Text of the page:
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Jonah Seifer skinning up the southeast side of Mount Bancroft, above Lake Caroline, with his backpack and safety gear, in an area adjacent to the James Peak Wilderness. (Provided by Jonah Seifer)

It’s the middle of summer and most people’s ski gear is packed away, but not Jonah Seifer’s.

The moon is out, Denver streets are buzzing with people enjoying the cool night and Seifer is inside packing his gear to go skiing in the Front Range the following morning. He’ll begin his day carrying skis, a raincoat, an avalanche shovel, an ice ax, a personal locator beacon and many more pounds of necessary gear as he hikes a glacier in the Colorado mountains.

At a dirt trailhead early the next morning, Seifer grabs his well-used pack and sets out to chase some snow on his second glacier of the season. He has skied every month this summer, hiking up to remnant snow fields and scanning for safe ascent and descent routes. And each time he’s noticed something about Colorado glaciers: They’re shrinking.

Seifer has been skiing the glaciers for almost 10 years. And his informal observation of taken photos mirrors the formal work of climate scientists and glaciologists that glaciers are melting away.

Seifer grew up skiing competitively in New England. For the past three years, he’s skied every month, exploring landscapes, reading the snow and learning how to safely travel through mountains to ski on Colorado’s few remaining glaciers.

“Glaciers have created some of the most brilliant landscapes in Colorado, and these places are testament to the awesome power of natural forces over time,” Seifer says.

Colorado glaciers help sustain unique environments as they provide water throughout the late summer, melting during a time when other sources of water may be starting to dry up.

Dan McGrath, assistant professor in the Department of Geoscience at Colorado State University, and others hiking up to do field research at Arapaho Glacier in mid-August 2021. (Photo by Ellis Berry provided by Jonah Seifer)

Dan McGrath is an assistant professor in the Department of Geosciences at Colorado State University. He studies glaciers in the Rocky Mountains and has been called the “go-to person” for Colorado glaciers.

Small glaciers like those in Colorado play a role in mountain biodiversity, sparking discussion and study as the climate changes. Global temperatures have increased by 2 degrees Fahrenheit during the industrial age, and glaciers around the world are becoming smaller and melting away. The existence of these unique environments is threatened.  

There are currently 16 cirque glaciers in Colorado and they tend to be remnants of larger glaciers from the last ice age. Cirque glaciers, also known as drift glaciers, are unique when compared to other types of glaciers around the world, a uniqueness that is helping them survive longer.

“These glaciers receive less of the sun’s energy in the summer due to shading from the surrounding mountains and extra snow accumulation in the winter from wind and avalanches,” McGrath says. 

However, even though cirque glaciers are uniquely positioned to be somewhat exempt from climate change due to their geographical placement, they too are ultimately melting from human-induced climate warming. And scientists say in order to keep glaciers from rapidly melting, global warming will soon have to stop or slow.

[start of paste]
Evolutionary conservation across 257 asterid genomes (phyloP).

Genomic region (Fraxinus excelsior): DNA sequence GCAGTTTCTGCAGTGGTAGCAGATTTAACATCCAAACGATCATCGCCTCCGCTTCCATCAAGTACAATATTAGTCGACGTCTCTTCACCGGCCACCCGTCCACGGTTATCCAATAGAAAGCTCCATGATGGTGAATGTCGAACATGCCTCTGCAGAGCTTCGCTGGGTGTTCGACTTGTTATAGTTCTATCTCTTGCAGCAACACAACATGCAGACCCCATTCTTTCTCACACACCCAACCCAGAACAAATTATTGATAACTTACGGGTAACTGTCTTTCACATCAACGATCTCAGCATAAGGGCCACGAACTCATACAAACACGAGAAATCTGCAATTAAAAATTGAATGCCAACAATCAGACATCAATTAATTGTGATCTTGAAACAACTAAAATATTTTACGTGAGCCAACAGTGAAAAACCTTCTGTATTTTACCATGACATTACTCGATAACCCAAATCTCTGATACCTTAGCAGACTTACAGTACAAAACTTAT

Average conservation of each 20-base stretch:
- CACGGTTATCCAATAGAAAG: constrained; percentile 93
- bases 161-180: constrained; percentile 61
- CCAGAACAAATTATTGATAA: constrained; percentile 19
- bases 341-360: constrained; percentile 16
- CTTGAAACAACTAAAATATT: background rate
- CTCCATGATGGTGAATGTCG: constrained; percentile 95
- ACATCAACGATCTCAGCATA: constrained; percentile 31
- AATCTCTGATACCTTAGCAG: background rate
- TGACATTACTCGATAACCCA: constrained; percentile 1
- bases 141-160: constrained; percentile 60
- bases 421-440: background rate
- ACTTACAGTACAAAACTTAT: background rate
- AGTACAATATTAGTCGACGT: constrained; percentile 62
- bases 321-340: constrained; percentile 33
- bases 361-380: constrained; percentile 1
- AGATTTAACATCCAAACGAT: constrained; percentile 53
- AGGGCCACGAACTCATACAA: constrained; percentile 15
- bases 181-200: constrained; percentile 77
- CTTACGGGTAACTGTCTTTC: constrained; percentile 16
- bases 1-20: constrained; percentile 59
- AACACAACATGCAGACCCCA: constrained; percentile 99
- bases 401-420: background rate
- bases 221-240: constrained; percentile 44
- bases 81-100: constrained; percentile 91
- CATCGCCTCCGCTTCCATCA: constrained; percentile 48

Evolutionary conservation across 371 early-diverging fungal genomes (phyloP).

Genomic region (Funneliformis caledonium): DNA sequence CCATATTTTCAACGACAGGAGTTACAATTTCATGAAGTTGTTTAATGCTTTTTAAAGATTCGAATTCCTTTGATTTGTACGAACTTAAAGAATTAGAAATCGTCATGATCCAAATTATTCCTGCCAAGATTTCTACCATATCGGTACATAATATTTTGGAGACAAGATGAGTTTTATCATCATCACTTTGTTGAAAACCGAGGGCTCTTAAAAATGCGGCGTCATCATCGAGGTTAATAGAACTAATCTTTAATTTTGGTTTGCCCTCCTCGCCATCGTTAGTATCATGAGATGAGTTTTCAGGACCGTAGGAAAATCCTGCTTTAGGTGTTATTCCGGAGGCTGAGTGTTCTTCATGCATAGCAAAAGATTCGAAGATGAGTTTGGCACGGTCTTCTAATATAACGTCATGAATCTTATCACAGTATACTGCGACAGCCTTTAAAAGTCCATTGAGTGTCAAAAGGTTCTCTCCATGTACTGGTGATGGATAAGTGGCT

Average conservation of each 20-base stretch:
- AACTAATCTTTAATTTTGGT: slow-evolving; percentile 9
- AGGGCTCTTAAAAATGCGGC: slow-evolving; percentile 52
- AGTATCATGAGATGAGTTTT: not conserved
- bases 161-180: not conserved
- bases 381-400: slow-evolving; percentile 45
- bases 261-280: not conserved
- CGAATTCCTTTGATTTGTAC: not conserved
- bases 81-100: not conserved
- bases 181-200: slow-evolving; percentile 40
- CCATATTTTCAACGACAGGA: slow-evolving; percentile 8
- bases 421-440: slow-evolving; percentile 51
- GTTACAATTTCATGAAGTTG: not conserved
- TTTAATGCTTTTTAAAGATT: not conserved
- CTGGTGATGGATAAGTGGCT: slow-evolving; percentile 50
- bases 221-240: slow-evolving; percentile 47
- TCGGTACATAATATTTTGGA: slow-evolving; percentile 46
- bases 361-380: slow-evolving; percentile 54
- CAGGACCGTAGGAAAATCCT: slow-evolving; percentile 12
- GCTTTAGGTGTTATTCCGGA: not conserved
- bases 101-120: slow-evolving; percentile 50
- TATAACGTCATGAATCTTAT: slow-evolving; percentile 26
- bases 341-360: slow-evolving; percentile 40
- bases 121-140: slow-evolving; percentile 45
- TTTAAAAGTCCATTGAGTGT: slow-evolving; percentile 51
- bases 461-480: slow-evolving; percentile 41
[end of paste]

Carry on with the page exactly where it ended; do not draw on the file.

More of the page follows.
“An important factor for Colorado glaciers is that they continue to exist in the current climate only because they are fed by wind redeposition of snow from the western sides of the ridges,” says Bruce Raup, senior associate scientist at the National Snow and Ice Data Center in Boulder.

Bruce Raup, senior associate scientist at the National Snow and Ice Data Center in Boulder, and a group of other researchers gather to plan how to reach Arapaho Glacier in hazardous weather. (Photo by Ellis Berry provided by Jonah Seifer)

Raup and his team monitor Colorado glaciers using satellite imagery from GLIMS: Global Land Ice Measurements from Space. The analysis is made up of optical imagery, similar to digital photos from space, which results in primarily digital glacier outlines, related metadata, literature references, and increasingly includes snow lines, center flow lines and hypsometry data. 

They also occasionally conduct ground-based measurements of Arapaho Glacier, studying its mass and using radio-echo sounding to measure ice thickness. Ice thickness is a good indicator of a glacier’s health and how it’s changing over time.

Arapaho Glacier is the largest in Colorado and a key component of Boulder’s water supply. Over the last 100 years, it has receded dramatically.

“Low snow levels and glacial retreat are absolutely on my mind these days. My partner and I talk about ‘climate dread’ or ‘climate anxiety’ often,” Seifer says.

Seifer is a public policy advisor during the day, a woodworker by night. He builds, designs and sells pieces that are often inspired from forms he sees in nature. He says he’s spent most of his professional and personal life stewarding and appreciating public lands and the glaciers contained in them.

For Seifer, skiing cirque glaciers is becoming increasingly more hazardous, since they are in a constant state of flux. They range from forgiving slush to icy rocks, sometimes in a single run. Some of Seifer’s old runs have melted away. Because of the hazardous conditions, he says, it’s more about lowering mental noise and reconnecting with the land than getting a good ski run.

“‘Enjoy it while it lasts’ may sound like a dark perspective, but alpine environments are extremely sensitive to change,” Seifer says. “The writing is on the wall and the snow and ice will be first to go.”

Jonah Seifer, who in the last three years has skied every month, navigates hazardous conditions St. Mary’s Glacier north of Empire in September 2020. (Provided by Jonah Seifer)